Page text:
kmer-SVM: a web server for identifying predictive regulatory sequence features in genomic datasets

Christopher Fletez-Brant*, Dongwon Lee*†, Andrew McCallion and Michael A. Beer†

*, These authors contributed equally to this work.
†, To whom correspondence should be addressed:

McKusick-Nathans Institute of Genetic Medicine,
Johns Hopkins University School of Medicine,
733 N. Broadway, BRB Suite 573,
Baltimore, MD 21205, USA


Massively parallel sequencing technologies have made the generation of genomic datasets a routine component of many biological investigations. For example, ChIP-seq and DNase-seq assays detect genomic regions bound by specific factors or open chromatin regulatory regions. A bottleneck in the interpretation of these data is the identification of the underlying molecular mechanisms which define these TF bound or open chromatin regions. We have recently developed a novel computational methodology which uses a Support Vector Machine (SVM) with kmer sequence features (kmer-SVM) to identify predictive combinations of short TF binding sites which determine the tissue specificity of these genomic assays [Lee et al. Genome Research 2011]. This regulatory information can 1) give confidence in genomic experiments by recovering previously known binding sites, and 2) reveal novel sequence features for subsequent experimental testing of cooperative mechanisms. Here we describe the development and implementation of a web server to allow the broader research community to independently apply our kmer-SVM to analyze and interpret their genomic datasets. We analyze five recently published datasets and demonstrate how this tool identifies novel accessory factors and repressive sequence elements. kmer-SVM is available at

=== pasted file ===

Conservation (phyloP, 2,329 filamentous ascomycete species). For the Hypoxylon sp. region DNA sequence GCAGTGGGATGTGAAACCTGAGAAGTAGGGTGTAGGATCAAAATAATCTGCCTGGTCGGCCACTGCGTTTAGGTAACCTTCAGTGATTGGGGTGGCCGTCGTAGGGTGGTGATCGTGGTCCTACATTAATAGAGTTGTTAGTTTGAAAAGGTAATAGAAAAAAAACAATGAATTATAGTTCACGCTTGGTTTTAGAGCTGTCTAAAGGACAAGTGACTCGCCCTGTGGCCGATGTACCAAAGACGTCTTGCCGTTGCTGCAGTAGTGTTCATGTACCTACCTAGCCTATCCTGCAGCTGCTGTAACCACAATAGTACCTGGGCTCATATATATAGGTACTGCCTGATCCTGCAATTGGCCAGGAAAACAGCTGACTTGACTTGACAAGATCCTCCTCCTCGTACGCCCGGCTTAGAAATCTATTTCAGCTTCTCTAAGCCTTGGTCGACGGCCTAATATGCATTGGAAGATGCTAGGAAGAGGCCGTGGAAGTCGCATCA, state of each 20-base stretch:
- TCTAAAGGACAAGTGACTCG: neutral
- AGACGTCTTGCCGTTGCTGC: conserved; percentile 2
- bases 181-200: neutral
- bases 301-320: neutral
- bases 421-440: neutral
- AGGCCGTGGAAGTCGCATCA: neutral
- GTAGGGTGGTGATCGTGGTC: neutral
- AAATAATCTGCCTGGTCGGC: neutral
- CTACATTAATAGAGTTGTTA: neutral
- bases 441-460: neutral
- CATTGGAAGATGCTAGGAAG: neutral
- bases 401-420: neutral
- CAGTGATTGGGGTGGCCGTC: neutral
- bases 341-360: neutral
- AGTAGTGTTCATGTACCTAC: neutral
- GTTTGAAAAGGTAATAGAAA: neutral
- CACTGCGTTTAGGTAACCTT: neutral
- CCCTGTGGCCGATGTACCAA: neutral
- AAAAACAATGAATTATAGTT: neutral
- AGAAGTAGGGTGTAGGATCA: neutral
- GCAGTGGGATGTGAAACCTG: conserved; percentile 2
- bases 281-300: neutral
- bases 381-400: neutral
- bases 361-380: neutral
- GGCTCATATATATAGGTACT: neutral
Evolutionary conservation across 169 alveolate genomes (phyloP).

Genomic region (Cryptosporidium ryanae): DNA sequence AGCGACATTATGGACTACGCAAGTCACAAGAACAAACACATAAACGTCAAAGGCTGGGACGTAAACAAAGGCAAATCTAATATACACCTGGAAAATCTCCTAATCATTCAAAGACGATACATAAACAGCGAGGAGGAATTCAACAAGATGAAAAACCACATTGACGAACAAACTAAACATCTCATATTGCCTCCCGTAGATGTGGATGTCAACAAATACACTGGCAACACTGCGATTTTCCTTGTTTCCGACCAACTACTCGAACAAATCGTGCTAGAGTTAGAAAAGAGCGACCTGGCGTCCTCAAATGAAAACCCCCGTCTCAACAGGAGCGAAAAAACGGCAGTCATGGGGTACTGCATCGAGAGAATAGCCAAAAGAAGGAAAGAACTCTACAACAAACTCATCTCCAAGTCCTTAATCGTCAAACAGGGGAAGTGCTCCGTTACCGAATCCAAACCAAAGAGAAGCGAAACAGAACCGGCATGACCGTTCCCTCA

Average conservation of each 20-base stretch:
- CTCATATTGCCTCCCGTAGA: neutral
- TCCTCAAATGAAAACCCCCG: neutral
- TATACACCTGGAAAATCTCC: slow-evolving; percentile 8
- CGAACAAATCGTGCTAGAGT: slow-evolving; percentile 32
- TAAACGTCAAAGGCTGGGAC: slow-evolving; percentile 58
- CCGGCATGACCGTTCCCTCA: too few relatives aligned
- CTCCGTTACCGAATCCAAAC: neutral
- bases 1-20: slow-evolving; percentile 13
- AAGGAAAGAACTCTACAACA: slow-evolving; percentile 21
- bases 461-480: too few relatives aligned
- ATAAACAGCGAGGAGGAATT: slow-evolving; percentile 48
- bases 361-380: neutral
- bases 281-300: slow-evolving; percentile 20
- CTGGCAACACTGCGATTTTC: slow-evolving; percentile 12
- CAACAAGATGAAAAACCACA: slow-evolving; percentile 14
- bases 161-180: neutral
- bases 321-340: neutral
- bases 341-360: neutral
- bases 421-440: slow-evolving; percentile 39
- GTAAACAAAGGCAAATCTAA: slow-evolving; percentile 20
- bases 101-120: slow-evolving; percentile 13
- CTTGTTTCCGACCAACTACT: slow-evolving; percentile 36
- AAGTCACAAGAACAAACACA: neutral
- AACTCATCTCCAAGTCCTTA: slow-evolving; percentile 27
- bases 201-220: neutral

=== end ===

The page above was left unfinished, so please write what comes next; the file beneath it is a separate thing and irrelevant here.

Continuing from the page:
Installation for kmer-SVM Tool from Galaxy ToolShed

kmer-SVM can be downloaded from the Galaxy Tool Shed, located at by searching for 'kmersvm'. You can also find kmer-SVM here (kmersvm.tar.gz). Once downloaded, extract the file. Inside the resulting directory is the file 'kmersvm'. Move that file to /path/to/galaxy-dist/tools. Generally:

tar -xzvf kmersvm-{changeno}
cd kmersvm-{changeno}
mv kmersvm /path/to/galaxy-dist/tools
Where {changeno} is changeset number assigned by Galaxy.



  1. Galaxy Project Server
  2. Swig (needed specifically to install python-modular package from Shogun Toolbox)
  3. Numpy
  4. Shogun Toolbox, v0.9.3 - v1.10
  5. Bitarray
  6. R
  7. ROCR R Package (Available through CRAN)